Improved depth in KU’s secondary has Jayhawks upbeat about group’s potential
photo by: Nick Krug
A couple of days into preseason camp, Kansas cornerback Hasan Defense could tell that the secondary in which he played didn’t resemble its predecessor.
When Defense first joined the program as a sophomore transfer in 2017, the Jayhawks were too thin at his position for him to take many breathers during practices.
“Before, we would get a lot of reps. Now, you have to split up the reps. Obviously, when your reps get taken, you notice it ASAP,” Defense said, while laughing about what clued him in on the secondary’s improved depth. “That’s how you notice it. You’re not in as much.”
Just 12 months ago, Defense didn’t have many teammates to outperform in order to secure a starting spot. Now, KU’s coaches are confident enough in their options at corner that they’re having Defense practice some at safety and nickelback, too.
Head coach David Beaty cited the experimentation as one of many reasons he thinks KU’s secondary has made considerable progress since the end of last season.
“Man, I’m actually very, very excited about that group,” Beaty said. “Lot of new guys over there, lot of new corners, lot of new safeties. Just look at the roster and look at the depth chart. We’ve got options.”
No form of a depth chart has been made public at this stage of camp, but a number of Jayhawks are perceived as contenders to show up on the defense’s first and second units.
At corner, coaches and players have mentioned the skills of Defense; true freshman Corione Harris; juniors Elijah Jones, Elmore Hempstead Jr., Julian Chandler, Kyle Mayberry and Deante Ford; senior Shak Taylor; and even sophomore Ricky Thomas, a new addition to the roster this month.
At safety, KU has juniors Mike Lee, Bryce Torneden, Shaq Richmond and Jeremiah McCullough; senior Tyrone Miller Jr.; and sophomore Davon Ferguson to consider, as well as younger, less experienced players.
Defensive coordinator Clint Bowen, who coaches KU’s corners, thinks the team upgraded its secondary depth significantly.
“That was actually my opening talk to the defense,” Bowen shared of interacting with players at camp. “When you look on our depth chart right now, at every single position you can make a legitimate argument that there’s at least two guys capable of starting and succeeding in the Big 12. In a lot of those places, there’s three guys. So the days of knowing you’re going to win a position by default are really over.”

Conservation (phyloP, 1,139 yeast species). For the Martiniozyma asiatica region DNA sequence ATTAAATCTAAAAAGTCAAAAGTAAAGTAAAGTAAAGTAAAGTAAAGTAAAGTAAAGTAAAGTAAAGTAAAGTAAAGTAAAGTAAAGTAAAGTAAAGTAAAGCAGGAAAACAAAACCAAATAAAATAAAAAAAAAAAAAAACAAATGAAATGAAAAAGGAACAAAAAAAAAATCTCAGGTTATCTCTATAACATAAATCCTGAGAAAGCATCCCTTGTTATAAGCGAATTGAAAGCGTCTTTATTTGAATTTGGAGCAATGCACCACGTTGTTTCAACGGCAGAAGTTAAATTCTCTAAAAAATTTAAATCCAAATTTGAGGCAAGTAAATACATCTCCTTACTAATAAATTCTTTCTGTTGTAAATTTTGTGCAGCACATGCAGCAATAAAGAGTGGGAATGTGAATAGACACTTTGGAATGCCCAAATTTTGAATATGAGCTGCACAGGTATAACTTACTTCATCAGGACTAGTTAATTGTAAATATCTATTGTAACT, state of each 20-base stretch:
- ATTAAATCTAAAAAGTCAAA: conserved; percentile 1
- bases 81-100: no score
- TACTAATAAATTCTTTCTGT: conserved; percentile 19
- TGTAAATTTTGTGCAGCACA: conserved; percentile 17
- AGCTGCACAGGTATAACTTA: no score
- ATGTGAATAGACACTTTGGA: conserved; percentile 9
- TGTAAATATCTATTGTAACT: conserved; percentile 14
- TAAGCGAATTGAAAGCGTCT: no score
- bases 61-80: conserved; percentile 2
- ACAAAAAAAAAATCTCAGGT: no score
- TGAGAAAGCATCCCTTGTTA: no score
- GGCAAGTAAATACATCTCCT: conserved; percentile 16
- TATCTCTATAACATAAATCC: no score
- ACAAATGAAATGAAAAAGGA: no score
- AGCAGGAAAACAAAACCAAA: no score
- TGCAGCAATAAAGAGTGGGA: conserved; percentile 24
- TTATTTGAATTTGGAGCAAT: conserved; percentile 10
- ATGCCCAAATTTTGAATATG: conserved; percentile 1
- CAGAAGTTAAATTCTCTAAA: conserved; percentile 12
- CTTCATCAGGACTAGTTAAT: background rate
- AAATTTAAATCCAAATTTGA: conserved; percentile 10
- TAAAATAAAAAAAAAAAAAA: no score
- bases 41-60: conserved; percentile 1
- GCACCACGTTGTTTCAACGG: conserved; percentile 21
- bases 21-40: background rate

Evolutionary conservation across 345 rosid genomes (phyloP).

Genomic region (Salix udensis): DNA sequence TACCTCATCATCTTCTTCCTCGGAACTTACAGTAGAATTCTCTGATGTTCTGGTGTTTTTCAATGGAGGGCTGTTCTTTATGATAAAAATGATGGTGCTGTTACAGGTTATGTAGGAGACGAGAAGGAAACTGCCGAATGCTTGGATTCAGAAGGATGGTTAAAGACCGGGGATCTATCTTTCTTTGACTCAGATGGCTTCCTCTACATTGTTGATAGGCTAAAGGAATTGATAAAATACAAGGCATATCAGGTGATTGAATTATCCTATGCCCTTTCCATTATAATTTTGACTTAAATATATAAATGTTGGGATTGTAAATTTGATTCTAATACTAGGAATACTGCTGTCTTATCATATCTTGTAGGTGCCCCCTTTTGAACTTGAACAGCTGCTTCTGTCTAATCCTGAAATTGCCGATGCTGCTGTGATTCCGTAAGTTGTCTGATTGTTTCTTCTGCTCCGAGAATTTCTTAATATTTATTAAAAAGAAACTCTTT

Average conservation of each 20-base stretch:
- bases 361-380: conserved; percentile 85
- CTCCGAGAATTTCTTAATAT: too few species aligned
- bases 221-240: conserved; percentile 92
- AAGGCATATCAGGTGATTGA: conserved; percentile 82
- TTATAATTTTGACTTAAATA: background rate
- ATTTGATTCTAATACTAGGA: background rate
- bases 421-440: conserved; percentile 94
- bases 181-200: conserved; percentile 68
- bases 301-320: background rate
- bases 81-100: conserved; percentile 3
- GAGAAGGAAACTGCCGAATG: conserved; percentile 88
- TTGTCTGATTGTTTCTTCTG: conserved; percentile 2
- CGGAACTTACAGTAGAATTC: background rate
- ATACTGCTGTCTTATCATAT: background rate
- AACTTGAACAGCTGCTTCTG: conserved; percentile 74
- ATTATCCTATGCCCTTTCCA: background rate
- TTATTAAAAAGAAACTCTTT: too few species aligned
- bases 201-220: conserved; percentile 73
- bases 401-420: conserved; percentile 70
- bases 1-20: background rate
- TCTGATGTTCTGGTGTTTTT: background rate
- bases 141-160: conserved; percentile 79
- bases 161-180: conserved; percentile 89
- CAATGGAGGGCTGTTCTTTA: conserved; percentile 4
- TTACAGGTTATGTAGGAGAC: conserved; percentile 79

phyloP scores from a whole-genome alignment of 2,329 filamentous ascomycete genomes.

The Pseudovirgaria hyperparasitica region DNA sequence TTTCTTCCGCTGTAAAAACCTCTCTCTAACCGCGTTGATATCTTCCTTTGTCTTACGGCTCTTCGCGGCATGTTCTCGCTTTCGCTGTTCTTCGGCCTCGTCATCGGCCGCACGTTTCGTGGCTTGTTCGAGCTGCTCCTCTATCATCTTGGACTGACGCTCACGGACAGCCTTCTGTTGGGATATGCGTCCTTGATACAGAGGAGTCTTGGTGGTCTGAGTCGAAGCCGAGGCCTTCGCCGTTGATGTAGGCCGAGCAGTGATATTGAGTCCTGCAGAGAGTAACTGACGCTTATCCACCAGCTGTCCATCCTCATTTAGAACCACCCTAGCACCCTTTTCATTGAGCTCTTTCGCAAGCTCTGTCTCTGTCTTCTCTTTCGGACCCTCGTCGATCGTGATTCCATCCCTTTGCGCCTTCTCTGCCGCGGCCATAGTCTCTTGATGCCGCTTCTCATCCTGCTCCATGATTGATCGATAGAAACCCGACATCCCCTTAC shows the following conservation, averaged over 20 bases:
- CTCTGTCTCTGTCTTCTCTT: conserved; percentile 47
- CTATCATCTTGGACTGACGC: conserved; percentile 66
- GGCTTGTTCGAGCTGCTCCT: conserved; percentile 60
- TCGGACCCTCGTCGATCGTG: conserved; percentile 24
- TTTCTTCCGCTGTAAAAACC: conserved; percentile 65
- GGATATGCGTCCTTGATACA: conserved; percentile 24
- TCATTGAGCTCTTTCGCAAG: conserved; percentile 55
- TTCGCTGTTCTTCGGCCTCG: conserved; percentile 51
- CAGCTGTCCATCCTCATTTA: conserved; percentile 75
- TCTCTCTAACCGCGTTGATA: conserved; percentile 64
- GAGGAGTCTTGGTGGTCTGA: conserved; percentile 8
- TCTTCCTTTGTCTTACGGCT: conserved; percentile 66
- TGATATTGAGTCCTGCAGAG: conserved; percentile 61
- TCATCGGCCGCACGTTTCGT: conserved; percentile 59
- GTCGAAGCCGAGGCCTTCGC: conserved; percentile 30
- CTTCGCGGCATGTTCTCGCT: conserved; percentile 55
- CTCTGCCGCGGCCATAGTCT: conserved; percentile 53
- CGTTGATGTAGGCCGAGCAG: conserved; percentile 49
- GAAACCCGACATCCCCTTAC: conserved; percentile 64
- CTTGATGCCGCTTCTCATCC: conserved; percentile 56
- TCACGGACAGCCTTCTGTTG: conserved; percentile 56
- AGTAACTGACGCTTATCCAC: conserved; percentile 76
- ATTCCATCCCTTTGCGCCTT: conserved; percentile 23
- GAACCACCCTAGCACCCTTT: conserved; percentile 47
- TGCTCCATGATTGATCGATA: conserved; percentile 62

During KU’s first couple of practices — neither coaches nor players have been available for interviews since Saturday — Beaty noted a handful of new defensive backs who caught his attention.
Hempstead, a 5-11 corner from Fort Scott Community College, the coach revealed, made a couple of “nice” pass breakups. Beaty also described 6-1 corner Jones, formerly of Ellsworth C.C. (Iowa), as a “really long, good-looking” talent, and said Hartnell College (Calif.) transfers Ferguson and McCullough, both safeties, made positive contributions.
What’s more, 5-10 sophomore corner Thomas, who just arrived this past week as a transfer from Blinn College (Texas), impressed the head coach enough for Beaty to call him “a playmaking dude” that he really likes.
“You could tell he loves football. He came from the bottom of the depth chart to he’s hovering around the top already in two days,” Beaty said. “He’s got some quickness, he’s got some playmaking ability, some natural things to him.”
Junior nickelback Torneden, who started 11 games a year ago, said the defensive backs believe they can be a “strong” group this fall — keep in mind, KU surrendered 296.8 passing yards a game in 2017.
“Last year, we lacked some experience, but now, with the year under our belt, we have no excuses this year,” Torneden said. “We are all excited and ready to show what we’ve improved on.”
Both Beaty and Bowen expect competition for the coveted spots atop the depth chart to fuel the work of corners and safeties alike as the Jayhawks prepare for their Sept. 1 opener against Nicholls State.
And both coaches acknowledge such battles simply weren’t possible in the secondary the past couple of years.
“I mean, that’s an area that I really still think we got a chance to be pretty good at,” Beaty said.
“We got some guys that haven’t played in the Big 12 back there that are new, which there is a learning curve,” he admitted. “For the most part, I’m excited, because there weren’t bodies there before. I mean, you were two deep. Somebody got hurt, you were shifting. Now, we got a bunch of folks out there that are able to play, which is good.”